Believe it or not, lack of opportunities for career advancement is one of the most commonly referenced reasons that workers begin to look for new jobs outside of their current place of employment. In fact, according to the Society of Human Resource Management, almost 30% of workers cite a lack of promotion potential as their reason for seeking another job.
Making sure your employees have internal advancement opportunities is among the best ways to improve your employee turnover rate and retention. Give your star employees more than just a job — give them a career with a trajectory for success.
Provide your employees with opportunities to undertake additional training and skill development, engage with new people, and accept new and expanding responsibilities as a part of their development plan. Let them know that with hard work and consistent contributions, they will be promoted and given additional responsibilities. This signals to them that you appreciate their hard work and are invested in their future.
5. Salary and Benefits
Keeping your employees happy, fulfilled, productive, and excited for the future is worth the effort, but these things only go so far without competitive pay and benefits. While other factors are important, recent research confirmed that lack of adequate pay was still the top reason employees quit their jobs.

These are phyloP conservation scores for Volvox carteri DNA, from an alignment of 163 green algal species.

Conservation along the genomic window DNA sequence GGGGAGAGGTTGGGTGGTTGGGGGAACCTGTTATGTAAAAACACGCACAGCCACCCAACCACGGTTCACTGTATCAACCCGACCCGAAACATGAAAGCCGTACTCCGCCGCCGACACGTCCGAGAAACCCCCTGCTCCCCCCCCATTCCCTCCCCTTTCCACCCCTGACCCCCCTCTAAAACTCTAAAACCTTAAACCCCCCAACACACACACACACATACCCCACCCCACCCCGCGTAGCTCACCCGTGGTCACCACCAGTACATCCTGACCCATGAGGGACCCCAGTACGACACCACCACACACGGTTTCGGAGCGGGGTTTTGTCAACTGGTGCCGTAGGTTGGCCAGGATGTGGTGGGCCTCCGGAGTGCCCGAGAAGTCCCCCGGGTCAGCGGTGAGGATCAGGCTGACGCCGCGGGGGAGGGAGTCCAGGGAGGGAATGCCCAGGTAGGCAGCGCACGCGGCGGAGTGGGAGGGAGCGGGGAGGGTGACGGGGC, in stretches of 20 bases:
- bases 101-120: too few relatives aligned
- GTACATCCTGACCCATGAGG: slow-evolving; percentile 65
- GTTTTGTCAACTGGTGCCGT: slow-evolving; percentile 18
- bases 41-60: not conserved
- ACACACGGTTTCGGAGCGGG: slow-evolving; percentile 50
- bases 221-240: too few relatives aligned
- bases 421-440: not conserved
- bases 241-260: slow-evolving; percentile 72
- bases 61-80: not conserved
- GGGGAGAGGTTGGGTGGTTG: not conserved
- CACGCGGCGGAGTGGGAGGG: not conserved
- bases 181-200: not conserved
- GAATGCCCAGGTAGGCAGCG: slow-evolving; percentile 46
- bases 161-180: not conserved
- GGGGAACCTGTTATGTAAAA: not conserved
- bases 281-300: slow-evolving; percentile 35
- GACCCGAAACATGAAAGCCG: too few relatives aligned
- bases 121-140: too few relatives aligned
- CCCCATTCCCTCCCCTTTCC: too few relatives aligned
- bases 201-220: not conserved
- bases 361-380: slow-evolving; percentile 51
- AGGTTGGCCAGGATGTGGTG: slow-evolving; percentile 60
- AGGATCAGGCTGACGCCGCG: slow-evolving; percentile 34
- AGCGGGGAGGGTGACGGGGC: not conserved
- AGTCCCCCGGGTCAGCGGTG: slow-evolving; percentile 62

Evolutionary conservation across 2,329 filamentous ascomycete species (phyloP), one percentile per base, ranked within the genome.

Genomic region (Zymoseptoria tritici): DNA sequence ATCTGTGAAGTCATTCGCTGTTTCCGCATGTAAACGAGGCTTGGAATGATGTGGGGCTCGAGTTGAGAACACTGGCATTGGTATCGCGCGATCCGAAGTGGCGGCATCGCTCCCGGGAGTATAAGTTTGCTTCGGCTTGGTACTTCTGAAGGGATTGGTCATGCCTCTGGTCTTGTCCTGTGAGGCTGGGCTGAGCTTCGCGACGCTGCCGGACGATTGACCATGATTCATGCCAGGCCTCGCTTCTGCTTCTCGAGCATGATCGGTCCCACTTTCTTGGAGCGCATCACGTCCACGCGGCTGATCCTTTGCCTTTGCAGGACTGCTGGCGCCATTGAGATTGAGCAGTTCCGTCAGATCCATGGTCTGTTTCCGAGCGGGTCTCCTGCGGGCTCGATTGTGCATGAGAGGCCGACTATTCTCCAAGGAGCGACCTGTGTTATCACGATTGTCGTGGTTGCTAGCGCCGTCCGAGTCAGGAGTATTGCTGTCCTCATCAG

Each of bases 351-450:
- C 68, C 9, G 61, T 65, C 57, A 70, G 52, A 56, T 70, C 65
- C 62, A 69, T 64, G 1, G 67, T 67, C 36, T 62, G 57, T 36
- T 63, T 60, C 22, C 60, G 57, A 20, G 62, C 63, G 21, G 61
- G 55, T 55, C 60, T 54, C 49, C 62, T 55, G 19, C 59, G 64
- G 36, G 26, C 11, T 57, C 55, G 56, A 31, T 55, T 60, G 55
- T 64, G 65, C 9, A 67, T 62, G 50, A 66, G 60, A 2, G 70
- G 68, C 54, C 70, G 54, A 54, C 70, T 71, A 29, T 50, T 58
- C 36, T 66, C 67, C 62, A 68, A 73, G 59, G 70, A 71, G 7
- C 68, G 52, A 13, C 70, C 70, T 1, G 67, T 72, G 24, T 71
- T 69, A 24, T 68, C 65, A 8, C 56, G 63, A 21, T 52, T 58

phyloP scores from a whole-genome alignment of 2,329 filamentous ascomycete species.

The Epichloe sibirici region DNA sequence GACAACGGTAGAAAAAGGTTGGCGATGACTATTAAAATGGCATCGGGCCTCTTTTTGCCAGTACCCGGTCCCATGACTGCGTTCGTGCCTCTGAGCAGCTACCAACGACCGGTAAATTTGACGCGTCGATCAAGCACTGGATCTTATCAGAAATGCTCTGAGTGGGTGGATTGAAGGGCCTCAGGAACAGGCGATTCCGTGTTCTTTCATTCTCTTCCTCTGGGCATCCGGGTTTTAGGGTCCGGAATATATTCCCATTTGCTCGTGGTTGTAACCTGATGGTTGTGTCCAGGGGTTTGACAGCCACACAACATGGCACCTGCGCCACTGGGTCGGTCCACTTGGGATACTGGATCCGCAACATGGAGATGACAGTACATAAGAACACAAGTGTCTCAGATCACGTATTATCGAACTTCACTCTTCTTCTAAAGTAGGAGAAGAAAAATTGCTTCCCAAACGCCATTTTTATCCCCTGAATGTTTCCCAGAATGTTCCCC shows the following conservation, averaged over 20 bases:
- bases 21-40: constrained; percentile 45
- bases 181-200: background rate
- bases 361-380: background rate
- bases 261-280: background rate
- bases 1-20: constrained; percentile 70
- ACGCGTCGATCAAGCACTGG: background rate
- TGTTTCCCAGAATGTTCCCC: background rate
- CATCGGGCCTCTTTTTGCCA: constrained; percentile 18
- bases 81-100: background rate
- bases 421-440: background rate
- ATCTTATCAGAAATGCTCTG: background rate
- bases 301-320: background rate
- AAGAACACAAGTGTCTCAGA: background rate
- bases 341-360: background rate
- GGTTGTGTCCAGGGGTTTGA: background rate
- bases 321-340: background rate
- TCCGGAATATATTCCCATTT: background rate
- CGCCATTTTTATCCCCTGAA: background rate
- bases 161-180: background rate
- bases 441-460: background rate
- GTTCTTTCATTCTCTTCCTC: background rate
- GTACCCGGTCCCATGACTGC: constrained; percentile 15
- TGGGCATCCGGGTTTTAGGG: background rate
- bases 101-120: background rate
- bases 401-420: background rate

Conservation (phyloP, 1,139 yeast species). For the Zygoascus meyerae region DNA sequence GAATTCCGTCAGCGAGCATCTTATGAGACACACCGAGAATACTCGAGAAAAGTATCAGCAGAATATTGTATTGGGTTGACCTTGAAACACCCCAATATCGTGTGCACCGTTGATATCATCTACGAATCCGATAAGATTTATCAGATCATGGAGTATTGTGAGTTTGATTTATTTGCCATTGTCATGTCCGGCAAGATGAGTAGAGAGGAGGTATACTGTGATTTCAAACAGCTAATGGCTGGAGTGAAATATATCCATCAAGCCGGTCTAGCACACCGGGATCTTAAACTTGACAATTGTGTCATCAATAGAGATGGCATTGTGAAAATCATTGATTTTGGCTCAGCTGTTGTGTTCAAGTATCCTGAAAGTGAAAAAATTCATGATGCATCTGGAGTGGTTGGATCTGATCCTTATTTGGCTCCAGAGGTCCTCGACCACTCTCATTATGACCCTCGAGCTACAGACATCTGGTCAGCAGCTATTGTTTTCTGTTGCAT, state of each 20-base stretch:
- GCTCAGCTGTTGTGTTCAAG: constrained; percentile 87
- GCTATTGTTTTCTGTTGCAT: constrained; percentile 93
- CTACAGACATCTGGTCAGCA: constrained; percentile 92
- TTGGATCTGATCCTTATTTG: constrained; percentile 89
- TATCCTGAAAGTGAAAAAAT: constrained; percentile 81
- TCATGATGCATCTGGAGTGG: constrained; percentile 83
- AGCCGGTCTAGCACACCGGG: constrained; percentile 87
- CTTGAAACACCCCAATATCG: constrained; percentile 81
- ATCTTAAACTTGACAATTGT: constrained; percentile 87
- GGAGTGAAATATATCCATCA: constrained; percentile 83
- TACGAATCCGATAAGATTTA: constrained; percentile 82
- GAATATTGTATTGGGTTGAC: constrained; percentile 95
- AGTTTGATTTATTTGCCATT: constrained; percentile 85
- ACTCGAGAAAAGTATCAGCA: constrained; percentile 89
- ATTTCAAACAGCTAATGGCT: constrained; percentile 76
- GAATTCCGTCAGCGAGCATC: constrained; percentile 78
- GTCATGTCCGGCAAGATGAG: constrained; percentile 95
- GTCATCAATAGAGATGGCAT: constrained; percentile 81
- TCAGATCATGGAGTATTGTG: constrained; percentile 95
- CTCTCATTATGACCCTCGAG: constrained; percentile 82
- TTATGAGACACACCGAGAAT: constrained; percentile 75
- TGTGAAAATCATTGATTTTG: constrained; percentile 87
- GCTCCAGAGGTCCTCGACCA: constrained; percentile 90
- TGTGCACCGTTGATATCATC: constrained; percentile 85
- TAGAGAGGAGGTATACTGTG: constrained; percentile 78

In fact, in one study, nearly 70% of workers cited low salary as a reason they have or would leave a job, with 40% also referencing lack of benefits. Especially with the uncertainty that exists in the world and the workplace today due to COVID-19 and its economic outcomes, employees are looking for security and reliable compensation.
The take home message? It may not be everything, but money matters. Retaining your top employees means prioritizing their salaries and benefits. Offering raises, bonuses, and comprehensive benefits to employees signals to them that you appreciate the work they do and you care about their long-term wellbeing, happiness, and health.
Make employee retention part of your business strategy.
At Rush Recruiting & HR, we’re experts at helping businesses improve employee retention and maintain their best and brightest workers. We’re responding to the changing economic and workplace conditions caused by COVID-19 by anticipating and addressing the evolving needs of business and workforces. We’re here to help every aspect of your business thrive by identifying areas in need of comprehensive solutions and integrating proven strategies.
Ready to get started? Call us today at (503) 481-1285.